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rmarkowitz1_cee4a1

NAWCC Member
Nov 26, 2009
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Very nicely done. Is there any veneer on the top, or is that still poplar? Can you post a photo showing the front and top?

Tom
Look @ the last 3 pix. Looks like veneer applied then stained.

Nice job.

Old scrolls tend to warp backwards with age. Over time, that will happen.

This illustrates the difference between appropriate restoration and "modification".

RM
 

gleber

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Jun 15, 2015
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Look @ the last 3 pix. Looks like veneer applied then stained.
Yes, I see the veneer on the front face of the scroll. I guess I should have been clearer. I was asking about the exposed curved edges of these pieces - are they just exposed poplar or do they have any veneer on them?

Tom
 

rmarkowitz1_cee4a1

NAWCC Member
Nov 26, 2009
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Yes, I see the veneer on the front face of the scroll. I guess I should have been clearer. I was asking about the exposed curved edges of these pieces - are they just exposed poplar or do they have any veneer on them?

Tom
It is correct that the edges are not veneered. The originals weren't either

I will have to go around and check, but I believe the scrolls were made from pine rather than poplar. I believe the use of pine in New England would have been more typical, though poplar was used up there too.

Often with replacement scrolls, there's something about the proportions and look that's often just NOT right. Many times even an old or "aged" restoration can be spotting from a distance. Not here. Got it.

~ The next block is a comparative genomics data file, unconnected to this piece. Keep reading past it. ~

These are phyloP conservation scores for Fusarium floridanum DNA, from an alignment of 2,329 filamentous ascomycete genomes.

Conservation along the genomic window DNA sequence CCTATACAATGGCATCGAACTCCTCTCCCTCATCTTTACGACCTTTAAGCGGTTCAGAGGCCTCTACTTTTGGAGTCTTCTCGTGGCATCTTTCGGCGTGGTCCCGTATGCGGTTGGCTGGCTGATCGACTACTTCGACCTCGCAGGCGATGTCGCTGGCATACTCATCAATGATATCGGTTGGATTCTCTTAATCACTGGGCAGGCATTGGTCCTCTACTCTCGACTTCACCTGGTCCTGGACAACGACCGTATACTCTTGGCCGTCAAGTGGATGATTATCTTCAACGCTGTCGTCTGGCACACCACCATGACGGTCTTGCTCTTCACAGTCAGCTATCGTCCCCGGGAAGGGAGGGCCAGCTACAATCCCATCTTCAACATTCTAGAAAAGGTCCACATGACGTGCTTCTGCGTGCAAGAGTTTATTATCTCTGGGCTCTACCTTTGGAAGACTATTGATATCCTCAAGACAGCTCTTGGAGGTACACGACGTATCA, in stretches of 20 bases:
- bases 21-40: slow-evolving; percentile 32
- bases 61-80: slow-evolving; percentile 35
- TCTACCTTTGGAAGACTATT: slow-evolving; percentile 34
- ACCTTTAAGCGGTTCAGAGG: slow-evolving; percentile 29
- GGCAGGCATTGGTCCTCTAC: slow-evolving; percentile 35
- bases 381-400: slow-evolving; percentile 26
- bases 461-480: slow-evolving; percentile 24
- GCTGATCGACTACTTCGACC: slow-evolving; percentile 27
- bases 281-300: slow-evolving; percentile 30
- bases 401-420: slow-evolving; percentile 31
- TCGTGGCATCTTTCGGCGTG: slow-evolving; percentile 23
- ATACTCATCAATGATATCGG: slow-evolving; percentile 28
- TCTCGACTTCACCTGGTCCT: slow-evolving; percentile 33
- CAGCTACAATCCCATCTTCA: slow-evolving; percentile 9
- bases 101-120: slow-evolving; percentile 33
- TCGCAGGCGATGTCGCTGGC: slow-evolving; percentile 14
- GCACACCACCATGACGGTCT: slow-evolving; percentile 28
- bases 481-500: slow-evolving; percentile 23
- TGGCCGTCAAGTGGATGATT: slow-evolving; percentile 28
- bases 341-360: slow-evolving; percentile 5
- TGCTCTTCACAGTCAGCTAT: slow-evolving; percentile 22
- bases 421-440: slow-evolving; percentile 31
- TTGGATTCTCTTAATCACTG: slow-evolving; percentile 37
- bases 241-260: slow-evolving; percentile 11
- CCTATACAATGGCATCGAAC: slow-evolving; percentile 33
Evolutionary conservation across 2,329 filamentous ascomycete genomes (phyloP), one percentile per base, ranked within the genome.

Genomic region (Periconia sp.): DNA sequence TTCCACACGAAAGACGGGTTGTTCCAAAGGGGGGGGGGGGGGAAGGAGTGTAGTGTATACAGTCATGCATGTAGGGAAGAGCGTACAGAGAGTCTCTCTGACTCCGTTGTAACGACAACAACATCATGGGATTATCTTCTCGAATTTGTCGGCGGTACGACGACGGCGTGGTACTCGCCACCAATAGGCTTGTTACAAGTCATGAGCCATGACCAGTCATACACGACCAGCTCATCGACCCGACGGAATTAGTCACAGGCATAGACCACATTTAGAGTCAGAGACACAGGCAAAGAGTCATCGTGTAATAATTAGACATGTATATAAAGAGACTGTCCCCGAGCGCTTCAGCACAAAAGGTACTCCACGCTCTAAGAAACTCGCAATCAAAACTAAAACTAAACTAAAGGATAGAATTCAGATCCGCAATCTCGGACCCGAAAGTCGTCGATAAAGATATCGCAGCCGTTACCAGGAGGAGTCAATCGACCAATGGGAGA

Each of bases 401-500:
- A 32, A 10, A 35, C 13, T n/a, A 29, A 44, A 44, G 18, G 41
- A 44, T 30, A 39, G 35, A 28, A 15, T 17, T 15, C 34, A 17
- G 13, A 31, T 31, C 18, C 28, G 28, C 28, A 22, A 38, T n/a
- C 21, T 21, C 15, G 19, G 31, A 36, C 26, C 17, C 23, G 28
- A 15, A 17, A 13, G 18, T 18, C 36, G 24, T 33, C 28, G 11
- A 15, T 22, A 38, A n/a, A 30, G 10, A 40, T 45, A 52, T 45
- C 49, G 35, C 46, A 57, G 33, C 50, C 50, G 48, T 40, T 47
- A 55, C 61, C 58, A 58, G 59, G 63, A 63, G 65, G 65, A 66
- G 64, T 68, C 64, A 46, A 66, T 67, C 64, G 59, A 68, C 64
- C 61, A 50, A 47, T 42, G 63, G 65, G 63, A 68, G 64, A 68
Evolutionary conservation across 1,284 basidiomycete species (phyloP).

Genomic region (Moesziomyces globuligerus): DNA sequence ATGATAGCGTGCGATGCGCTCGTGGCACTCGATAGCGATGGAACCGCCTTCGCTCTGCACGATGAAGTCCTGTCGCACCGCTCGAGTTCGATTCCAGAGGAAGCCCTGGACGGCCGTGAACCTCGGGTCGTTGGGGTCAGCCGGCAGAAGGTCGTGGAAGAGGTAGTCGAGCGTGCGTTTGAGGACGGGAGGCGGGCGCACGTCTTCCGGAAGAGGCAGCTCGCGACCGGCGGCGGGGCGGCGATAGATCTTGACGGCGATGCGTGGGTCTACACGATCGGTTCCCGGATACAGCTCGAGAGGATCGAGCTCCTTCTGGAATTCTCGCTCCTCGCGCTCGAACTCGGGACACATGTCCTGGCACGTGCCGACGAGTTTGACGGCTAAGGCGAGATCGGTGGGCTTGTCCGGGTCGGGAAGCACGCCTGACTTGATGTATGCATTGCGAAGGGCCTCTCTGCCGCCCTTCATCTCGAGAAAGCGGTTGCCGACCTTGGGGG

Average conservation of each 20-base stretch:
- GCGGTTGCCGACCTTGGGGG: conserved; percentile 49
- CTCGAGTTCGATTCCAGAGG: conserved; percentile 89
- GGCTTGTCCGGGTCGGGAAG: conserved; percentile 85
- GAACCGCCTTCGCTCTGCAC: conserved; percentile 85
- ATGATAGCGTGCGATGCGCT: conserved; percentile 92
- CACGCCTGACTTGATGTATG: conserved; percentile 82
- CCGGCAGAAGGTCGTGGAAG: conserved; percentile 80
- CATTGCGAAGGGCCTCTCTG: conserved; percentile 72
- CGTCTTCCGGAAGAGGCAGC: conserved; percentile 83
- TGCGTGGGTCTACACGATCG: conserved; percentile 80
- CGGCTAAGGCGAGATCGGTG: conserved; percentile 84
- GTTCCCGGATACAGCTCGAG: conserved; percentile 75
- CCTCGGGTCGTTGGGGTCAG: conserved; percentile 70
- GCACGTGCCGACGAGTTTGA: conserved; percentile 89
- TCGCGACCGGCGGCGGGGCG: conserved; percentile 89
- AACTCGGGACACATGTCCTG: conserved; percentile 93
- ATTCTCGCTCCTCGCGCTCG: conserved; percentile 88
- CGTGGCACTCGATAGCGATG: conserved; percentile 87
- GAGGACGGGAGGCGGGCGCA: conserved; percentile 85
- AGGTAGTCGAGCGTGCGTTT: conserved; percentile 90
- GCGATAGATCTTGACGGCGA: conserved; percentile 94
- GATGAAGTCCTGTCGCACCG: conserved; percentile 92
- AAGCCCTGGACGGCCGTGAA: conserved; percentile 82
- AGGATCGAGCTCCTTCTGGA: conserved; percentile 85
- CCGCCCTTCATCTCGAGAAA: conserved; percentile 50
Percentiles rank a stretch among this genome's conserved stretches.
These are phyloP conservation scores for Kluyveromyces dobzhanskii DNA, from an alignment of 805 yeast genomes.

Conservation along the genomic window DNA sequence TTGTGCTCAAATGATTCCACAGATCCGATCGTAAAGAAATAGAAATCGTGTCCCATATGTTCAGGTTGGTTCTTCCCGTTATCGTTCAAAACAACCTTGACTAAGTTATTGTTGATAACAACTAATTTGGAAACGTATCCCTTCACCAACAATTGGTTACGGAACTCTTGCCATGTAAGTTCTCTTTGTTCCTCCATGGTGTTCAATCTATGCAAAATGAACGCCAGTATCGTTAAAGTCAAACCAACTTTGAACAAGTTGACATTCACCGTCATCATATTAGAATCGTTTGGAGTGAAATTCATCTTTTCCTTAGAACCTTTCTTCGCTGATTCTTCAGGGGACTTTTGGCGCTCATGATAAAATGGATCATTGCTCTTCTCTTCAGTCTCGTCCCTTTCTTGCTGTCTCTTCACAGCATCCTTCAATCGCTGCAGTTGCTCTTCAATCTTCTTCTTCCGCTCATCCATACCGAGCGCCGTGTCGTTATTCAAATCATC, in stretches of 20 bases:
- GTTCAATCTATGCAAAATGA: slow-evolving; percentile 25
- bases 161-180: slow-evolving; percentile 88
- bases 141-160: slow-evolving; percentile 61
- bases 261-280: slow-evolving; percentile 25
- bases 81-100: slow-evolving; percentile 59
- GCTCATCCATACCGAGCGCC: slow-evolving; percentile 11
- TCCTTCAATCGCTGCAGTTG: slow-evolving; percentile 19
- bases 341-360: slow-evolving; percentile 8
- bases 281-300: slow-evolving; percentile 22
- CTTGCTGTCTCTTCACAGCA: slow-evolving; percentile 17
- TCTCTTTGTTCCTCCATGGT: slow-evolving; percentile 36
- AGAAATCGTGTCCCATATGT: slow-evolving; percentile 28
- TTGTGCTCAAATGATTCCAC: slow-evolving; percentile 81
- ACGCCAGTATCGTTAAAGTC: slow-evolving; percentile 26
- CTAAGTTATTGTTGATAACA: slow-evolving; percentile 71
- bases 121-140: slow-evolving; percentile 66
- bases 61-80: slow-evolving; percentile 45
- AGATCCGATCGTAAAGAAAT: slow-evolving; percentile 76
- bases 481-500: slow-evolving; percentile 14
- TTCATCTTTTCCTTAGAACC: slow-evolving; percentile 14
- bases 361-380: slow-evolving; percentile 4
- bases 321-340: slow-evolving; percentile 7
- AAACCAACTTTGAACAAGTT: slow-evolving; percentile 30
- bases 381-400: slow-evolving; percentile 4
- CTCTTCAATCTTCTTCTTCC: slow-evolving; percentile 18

Again, nice job!!

RM
 

thm1946

Registered User
Feb 6, 2012
9
7
3
Thanks for your comments. I did not veneer the edges. That would have been very difficult and the original makers would probably not have spent the extra money to do that. The back of the scroll is not veneered but stained like the front. I would have liked to use "old" wood for the scroll so the back could have been left unstained, but I didn't have a piece that was big enough. I used poplar for the scroll based on the description of how these were made in Tom Spittler's book, American Clocks An Introduction. The veneer is Honduras mahogany, laid with the grain vertical and then grain filled. Here are a couple of pictures of the back and edges.

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Bill K

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Aug 4, 2019
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Very satisfying to see what the results can be when someone takes the time to do it right. Slip shod veneer work is the bane of my existence as an Empire furniture collector/restorer; what some people pass off as "repair" defies understanding. Not too much of a problem with my similar vintage clocks. Though usually in dire need of restoration, the cases have been mostly left alone, thank heavens! Am currently working a similar restoration on an Ives triple decker which is missing the entire splat, both chimneys and one return. I hope it turns out as accurate as yours did. Yellow poplar was a good choice for your base wood, similar characteristics to the tight grain, old growth white pine. I have occasionally had to use vintage long leaf pine on furniture carcasses where it won't be seen since salvaged white pine is impossible to find here but I have found that poplar is by far a better solution, especially for the finer work with clocks. It was nice to see a post detailing a clock case issue of this vintage. Somewhere up there a clock case craftsman from the early 1800's is looking down at what you've done to his case with a nodding head and an approving smile on his face. Well done!
 

Ralph

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Jan 22, 2002
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I thought I replied to this thread , but must have failed to actually do it. The question came up about the edge being veneered. The answer is no, but it does have a treatment. The treatment is that the edge is beveled about 10-20 degrees or so, on the backside. It gives the scrolls a thinner, more elegant look.

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Ralph